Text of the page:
Subject(s)
Coronavirus Infections/epidemiology , Family , Health Personnel/statistics & numerical data , Hospitalization/statistics & numerical data , Pneumonia, Viral/epidemiology , Adolescent , Adult , Aged , Betacoronavirus , COVID-19 , Cohort Studies , Comorbidity , Female , Health Personnel/classification , Humans , Male , Middle Aged , Pandemics , Risk Factors , SARS-CoV-2 , Scotland/epidemiology , Young Adult
16.
Wellcome Open Res ; 5: 75, 2020.
Article in English | MEDLINE | ID: covidwho-825958

ABSTRACT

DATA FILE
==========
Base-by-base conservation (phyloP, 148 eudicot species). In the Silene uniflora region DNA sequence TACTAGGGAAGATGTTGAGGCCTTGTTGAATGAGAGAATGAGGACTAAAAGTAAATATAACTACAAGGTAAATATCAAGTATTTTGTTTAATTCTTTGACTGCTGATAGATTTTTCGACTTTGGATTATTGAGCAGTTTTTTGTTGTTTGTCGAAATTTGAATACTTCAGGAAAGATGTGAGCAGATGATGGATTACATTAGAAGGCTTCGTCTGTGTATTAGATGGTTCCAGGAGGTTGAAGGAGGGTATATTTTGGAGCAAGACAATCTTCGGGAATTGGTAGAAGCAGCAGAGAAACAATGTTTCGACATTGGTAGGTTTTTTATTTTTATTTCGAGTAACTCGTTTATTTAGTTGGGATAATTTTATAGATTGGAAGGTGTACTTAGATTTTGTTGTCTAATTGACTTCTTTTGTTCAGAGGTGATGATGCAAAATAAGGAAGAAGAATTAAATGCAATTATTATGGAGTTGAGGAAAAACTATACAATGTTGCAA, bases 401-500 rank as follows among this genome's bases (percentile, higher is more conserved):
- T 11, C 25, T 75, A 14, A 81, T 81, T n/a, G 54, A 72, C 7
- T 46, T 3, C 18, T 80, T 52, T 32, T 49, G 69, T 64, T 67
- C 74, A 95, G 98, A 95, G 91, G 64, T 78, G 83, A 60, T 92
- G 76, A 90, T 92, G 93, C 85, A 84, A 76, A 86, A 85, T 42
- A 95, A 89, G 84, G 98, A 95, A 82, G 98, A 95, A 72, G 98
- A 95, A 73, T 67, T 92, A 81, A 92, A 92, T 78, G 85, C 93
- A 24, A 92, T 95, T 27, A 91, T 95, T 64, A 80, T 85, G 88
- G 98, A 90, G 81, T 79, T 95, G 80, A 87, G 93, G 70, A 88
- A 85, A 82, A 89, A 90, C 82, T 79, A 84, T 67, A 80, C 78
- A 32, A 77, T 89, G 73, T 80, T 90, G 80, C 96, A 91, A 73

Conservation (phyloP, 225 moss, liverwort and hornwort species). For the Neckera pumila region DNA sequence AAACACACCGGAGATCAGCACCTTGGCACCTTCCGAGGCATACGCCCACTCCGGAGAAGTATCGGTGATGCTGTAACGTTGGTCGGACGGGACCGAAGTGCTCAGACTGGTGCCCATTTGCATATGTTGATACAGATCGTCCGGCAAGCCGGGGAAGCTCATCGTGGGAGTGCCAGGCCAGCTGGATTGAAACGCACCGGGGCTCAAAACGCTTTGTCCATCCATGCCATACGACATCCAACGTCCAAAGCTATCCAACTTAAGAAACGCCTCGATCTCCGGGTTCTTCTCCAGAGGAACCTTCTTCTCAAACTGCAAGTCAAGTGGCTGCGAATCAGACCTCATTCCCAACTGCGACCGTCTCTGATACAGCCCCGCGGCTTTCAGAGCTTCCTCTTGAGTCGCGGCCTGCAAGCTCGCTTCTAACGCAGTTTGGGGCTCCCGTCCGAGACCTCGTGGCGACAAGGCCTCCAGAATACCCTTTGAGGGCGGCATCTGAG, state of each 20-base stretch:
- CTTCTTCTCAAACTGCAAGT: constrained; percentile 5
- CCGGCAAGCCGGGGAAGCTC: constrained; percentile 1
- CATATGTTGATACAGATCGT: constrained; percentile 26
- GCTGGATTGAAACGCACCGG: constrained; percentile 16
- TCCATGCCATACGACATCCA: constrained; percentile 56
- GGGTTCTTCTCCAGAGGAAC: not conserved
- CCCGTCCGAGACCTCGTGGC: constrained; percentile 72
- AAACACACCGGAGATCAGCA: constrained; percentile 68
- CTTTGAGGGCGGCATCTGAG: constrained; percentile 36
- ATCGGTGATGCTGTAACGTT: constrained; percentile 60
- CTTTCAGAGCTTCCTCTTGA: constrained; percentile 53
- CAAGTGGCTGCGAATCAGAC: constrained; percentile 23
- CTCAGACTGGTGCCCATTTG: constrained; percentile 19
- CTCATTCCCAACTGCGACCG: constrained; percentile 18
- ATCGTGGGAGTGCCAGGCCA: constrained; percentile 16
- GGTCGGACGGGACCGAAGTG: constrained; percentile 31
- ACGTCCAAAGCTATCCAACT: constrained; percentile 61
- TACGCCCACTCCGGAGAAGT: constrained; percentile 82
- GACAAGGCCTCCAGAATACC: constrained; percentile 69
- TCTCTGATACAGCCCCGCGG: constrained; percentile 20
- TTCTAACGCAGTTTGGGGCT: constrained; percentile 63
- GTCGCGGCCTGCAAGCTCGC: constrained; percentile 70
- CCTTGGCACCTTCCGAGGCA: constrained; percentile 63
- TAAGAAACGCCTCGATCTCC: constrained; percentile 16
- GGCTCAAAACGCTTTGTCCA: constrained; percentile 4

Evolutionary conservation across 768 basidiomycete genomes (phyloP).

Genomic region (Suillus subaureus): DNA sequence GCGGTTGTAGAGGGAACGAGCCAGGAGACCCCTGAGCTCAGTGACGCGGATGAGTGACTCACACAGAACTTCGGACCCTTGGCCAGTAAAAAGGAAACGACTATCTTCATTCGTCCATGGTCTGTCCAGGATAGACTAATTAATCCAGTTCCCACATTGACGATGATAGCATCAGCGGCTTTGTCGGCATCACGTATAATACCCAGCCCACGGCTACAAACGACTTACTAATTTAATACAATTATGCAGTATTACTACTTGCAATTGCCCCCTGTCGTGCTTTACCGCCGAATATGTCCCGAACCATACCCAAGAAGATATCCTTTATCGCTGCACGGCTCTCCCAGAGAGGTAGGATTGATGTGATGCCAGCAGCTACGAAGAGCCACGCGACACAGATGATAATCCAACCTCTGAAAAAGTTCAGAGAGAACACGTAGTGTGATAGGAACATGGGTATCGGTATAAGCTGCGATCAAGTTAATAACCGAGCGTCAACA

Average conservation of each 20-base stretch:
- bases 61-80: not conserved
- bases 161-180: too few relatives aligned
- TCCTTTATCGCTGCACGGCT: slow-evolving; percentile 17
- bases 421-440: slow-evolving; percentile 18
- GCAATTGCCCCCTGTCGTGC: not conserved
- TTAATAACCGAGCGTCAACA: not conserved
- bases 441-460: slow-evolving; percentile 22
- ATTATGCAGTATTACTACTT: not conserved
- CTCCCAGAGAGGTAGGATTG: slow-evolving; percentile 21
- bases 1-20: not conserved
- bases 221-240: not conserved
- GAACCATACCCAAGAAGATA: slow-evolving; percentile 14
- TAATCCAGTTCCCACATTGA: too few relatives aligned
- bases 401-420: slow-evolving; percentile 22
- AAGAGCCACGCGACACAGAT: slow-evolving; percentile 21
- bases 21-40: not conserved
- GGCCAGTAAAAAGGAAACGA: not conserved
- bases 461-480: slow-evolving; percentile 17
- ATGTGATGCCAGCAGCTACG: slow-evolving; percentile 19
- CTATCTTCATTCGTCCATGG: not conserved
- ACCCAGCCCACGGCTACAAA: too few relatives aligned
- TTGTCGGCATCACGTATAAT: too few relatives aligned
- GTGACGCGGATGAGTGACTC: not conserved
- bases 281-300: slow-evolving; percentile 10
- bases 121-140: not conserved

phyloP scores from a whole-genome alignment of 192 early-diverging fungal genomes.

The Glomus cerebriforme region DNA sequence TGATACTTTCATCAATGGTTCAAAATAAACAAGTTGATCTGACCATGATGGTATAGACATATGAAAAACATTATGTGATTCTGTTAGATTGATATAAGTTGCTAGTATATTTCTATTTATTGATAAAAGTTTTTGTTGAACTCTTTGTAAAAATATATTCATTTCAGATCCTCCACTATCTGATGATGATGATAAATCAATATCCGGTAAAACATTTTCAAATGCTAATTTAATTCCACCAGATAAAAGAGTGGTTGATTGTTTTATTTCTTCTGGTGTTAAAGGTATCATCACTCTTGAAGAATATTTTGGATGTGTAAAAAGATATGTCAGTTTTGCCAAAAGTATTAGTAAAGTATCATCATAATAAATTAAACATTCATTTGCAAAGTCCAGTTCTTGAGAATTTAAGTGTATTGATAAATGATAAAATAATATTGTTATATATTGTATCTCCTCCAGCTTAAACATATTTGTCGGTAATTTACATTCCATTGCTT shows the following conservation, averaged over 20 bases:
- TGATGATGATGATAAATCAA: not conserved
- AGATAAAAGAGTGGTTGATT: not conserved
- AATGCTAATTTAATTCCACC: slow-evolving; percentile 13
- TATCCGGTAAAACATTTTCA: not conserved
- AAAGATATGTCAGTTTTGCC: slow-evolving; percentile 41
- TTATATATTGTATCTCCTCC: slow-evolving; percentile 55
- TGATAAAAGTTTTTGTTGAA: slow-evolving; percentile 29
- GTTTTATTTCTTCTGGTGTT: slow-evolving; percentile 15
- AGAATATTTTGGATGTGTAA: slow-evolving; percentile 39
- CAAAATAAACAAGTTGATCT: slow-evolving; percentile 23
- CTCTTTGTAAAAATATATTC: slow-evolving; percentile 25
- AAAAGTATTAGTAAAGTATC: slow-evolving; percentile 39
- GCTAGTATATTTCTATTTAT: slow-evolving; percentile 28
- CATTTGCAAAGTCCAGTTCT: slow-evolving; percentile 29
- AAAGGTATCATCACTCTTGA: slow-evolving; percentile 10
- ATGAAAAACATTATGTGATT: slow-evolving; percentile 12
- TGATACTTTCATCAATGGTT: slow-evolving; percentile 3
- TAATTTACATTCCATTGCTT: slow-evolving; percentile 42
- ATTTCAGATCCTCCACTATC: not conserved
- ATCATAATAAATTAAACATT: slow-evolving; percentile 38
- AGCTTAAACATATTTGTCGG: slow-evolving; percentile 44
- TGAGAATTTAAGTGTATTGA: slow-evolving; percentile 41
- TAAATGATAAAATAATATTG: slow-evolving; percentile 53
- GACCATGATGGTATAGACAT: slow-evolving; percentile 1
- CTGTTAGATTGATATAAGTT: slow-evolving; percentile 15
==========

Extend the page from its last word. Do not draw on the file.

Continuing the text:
Background: The COVID-19 pandemic is responsible for increasing deaths globally. Most estimates have focused on numbers of deaths, with little direct quantification of years of life lost (YLL) through COVID-19.  As most people dying with COVID-19 are older with underlying long-term conditions (LTCs), some have speculated that YLL are low. We aim to estimate YLL attributable to COVID-19, before and after adjustment for number/type of LTCs. Methods: We first estimated YLL from COVID-19 using standard WHO life tables, based on published age/sex data from COVID-19 deaths in Italy. We then used aggregate data on number/type of LTCs to model likely combinations of LTCs among people dying with COVID-19. From these, we used routine UK healthcare data to estimate life expectancy based on age/sex/different combinations of LTCs. We then calculated YLL based on age, sex and type of LTCs and multimorbidity count. Results: Using the standard WHO life tables, YLL per COVID-19 death was 14 for men and 12 for women. After adjustment for number and type of LTCs, the mean YLL was slightly lower, but remained high (13 and 11 years for men and women, respectively). The number and type of LTCs led to wide variability in the estimated YLL at a given age (e.g. at ≥80 years, YLL was >10 years for people with 0 LTCs, and <3 years for people with ≥6). Conclusions: Deaths from COVID-19 represent a substantial burden in terms of per-person YLL, more than a decade, even after adjusting for the typical number and type of LTCs found in people dying of COVID-19. The extent of multimorbidity heavily influences the estimated YLL at a given age. More comprehensive and standardised collection of data on LTCs is needed to better understand and quantify the global burden of COVID-19 and to guide policy-making and interventions.